Jean Sanders Hopkins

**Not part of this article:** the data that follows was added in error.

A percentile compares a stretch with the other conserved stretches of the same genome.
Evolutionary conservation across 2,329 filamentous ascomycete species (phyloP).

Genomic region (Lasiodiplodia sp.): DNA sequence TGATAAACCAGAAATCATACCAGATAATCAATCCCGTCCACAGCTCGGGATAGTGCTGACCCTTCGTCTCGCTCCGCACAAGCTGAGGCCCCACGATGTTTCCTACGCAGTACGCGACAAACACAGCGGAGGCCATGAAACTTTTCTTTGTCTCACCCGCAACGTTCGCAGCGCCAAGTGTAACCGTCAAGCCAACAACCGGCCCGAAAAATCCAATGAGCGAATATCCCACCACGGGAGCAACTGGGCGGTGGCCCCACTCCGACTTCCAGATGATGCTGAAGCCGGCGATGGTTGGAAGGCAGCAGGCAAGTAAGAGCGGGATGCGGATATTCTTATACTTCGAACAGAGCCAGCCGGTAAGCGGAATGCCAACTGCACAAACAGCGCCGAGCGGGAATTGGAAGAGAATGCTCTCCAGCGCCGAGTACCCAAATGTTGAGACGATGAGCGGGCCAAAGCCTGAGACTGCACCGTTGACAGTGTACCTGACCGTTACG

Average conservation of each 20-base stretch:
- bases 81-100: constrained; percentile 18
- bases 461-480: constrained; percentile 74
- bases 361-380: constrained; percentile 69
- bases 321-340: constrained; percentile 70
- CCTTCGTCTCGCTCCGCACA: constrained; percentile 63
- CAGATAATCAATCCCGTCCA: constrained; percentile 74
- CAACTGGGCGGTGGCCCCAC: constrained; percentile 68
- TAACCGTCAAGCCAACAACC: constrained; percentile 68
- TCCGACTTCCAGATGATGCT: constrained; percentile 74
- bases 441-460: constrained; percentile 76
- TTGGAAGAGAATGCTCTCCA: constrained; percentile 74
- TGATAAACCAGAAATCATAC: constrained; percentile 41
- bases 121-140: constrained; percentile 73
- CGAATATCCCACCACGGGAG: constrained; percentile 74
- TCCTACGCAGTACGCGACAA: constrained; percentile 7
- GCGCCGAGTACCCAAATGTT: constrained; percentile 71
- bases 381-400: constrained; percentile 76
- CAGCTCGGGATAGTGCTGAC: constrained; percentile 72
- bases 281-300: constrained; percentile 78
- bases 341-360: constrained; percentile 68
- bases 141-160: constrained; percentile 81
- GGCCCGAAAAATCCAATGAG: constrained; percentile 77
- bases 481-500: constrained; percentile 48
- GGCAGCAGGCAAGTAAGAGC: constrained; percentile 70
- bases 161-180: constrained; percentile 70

Nurses often touch the lives of their patients with their expert knowledge, kind words, and empathetic gestures. Jean Sanders Hopkins is an example of such a nurse. She was born in Lykesland, S.C. on April 19, 1931, and grew up in the Waverly and Saxon Homes communities of Columbia. From her youth to her devoted career in nursing, she has always been a high achiever and a firm believer in excellence and accomplishment. Hopkins has more than 30 years of professional nursing experience. She retired from her position as Assistant Chief of Nursing at Columbia’s Dorn Veterans Administration Hospital in 1993, after working at several other hospitals and healthcare facilities in South Carolina and Georgia. Not content to rest after her retirement, she continues to share her nursing skills. Hopkins is a board member of the Palmetto Health Alliance, an at-large member of the Board of Trustees of Palmetto Richland Memorial Hospital, and Director of Health Services at Allen University. In addition, she serves as a substitute nurse in Richland County School District One. Her background also includes past employment as a senior public health nurse with the S. C. Department of Health and Environmental Control, and a nursing instructor at South Carolina State University. Hopkins received her registered nursing (R.N.) diploma in 1953, from the then-segregated Columbia Hospital School of Nursing, and her Bachelor of Science degree in nursing from the University of South Carolina (USC) in 1976. Since then, she has earned numerous education credits at USC and has facilitated and/or attended a variety of nursing-related workshops, seminars and conferences around the United States. In 1997, Hopkins was a member of the inaugural Amy V. Cockcroft Nursing Leadership Development Class. As her final project, she produced a video, “Let Everybody Listen to a Nurse,” a five-minute program highlighting nurses’ influence on the community. Health issues facing African Americans have motivated Hopkins to promote positive projects. She is a co-founder of the Greater Columbia Council on the Prevention of Teenage Pregnancy. She also is a participant in numerous health awareness seminars, blood pressure appraisals, and Sickle Cell Anemia screenings throughout the community. Complementing her role as a nurse, Hopkins has authored and co-authored several publications on healthcare and nursing practice. These include the highly acclaimed article, “Cultural Diversity in Nursing Practice,” and “Teenage Sexuality—Risky,” co-authored with Delores Roberts. She also initiated the format for The Memoirs of Sadie F. Nickpeay, which chronicles the life of an African American nurse midwife in South Carolina. Hopkins co-authored, with several other nursing professionals, an article titled “A Community Health Promotion Partnership Model: The South Carolina Health Connection,” which was published in the Fall 2001 edition of The Journal of Cultural Diversity. Also in 2001, Hopkins’ portrait was added to the mural of the USC School of Nursing. The mural outlines the school’s history and highlights outstanding nursing professionals. Mrs. Hopkins has received many awards, including having her image depicted on the Columbia Housing Authority’s 1989 Wall of Fame; a 1995 Trumpeter Gala Award; 1995 Distinguished Service Award from the National Council of Negro Women; 1998 Nurse of the Year from Chi Eta Phi, Inc., Delta Eta Chapter; and 2002 TWIN Diamond Award Winner for Community Service from the YWCA of the Midlands. Hopkins also was named Woman of the Year by the South Carolina Conference of Branches, NAACP; and the 2003 recipient of the Helen S. Miller Award from the Delta Eta Chapter of Chi Eta Phi Sorority, Inc. She is a member of the Board of Directors of the United Black Fund of the Midlands, Inc., a life member of the NAACP, as well as a life member of the National Council of Negro Women. An accomplishment she is especially proud of is having one of her articles included in “Standing on the Shoulders of Giants,” Stories of Nurses by Nurses, Center for American Nurses, 2004. In 2004, she was named a member of the board of the Renaissance Foundation, whose goal is to determine the usage of the historic Bethel A.M.E. Church in Columbia. Hopkins has received letters and certificates of appreciation from Delta Sigma Theta Sorority, Inc. for her support of the HIV/AIDS International Day of Service, “Know Your Status” campaign; the Palmetto Project’s Heart and Soul Program for assistance with Blood Pressure Training; the Epilepsy Foundation of South Carolina; Burton Pack Elementary School; and the Community Services Advisory Council from the Richland County Community Outreach Office of Wateree Community Actions. She also received a Certificate of Recognition from Richland County School District One for 100 days of service as a substitute nurse for the 2001-2002 school year. In 2000, Mrs. Hopkins was among seven South Carolina women honored with the Woman of Achievement Award from the Governor’s Commission on Women. She also received acknowledgement from the Palmetto Health Alliance for serving as a director since its inception through December 2000. In 1999, the Sigma Theta Tau Alumni Association presented the USC Outstanding Nurse Alumnae Award to Hopkins for her significant contributions to the nursing profession. Additionally, she has been featured in many statewide and local publications, including The State, which profiled her in its “Living Here” section in an article titled “Women of Excellence.” In 2002, Hopkins was featured in the following newspapers: SC Black News, The Carolina Panorama, and The New Survey. That year she also was featured in the Center for American Nursing Magazine. In 2007, Ms. Hopkins received The March of Dimes Living the Legacy Award; she was also a 2007 recipient of the Heroes in The Field of Award. In the fall of 2006, she was instrumental in establishing the Sarah Allen Section of the National Council of Negro Women at Allen University and served that same year as the guest speaker for the Columbia School of Nursing Renaissance Program. In addition, Ms. Hopkins spearheaded a joint venture between the United Black Fund of the Midlands Inc, and the Renaissance Foundation Cultural Arts Center creating a partnership to assist with identifying a permanent home for the South Carolina Black Hall of Fame. She serves on several boards and is a member of several organizations to include the National Council of Negro Women, Life Membership, she is a lifetime member of the NAACP, James R. Clark Sickle Cell Anmenia Foundation, Booker T. Washington Foundation Board of Directors, Columbia Housing Authority Advisory Board, Columbia Housing Authority Wall of Fame Selection Committee, Columbia Housing Authority Wall of Fame Honorees, Inc., National Youth Sports Program Advisory Board, Ladies Auxiliary Post 4262, Life Membership, Wateree Community Actions, Inc., Advisory Board and the Caring Alternative Advisory Board. Hopkins serves as a role model for others by enhancing the image of nurses as competent professionals. One of her favorite sayings is, “If your mind can conceive it, if your heart can believe it, then you can achieve it.” Always stressing good healthcare, Hopkins admonishes, “In order to be truly successful, one must first be healthy in mind, body, and spirit. “She is a very involved member of Chappelle Memorial A.M.E. Church and an active resident and participant in Columbia’s Eau Claire community.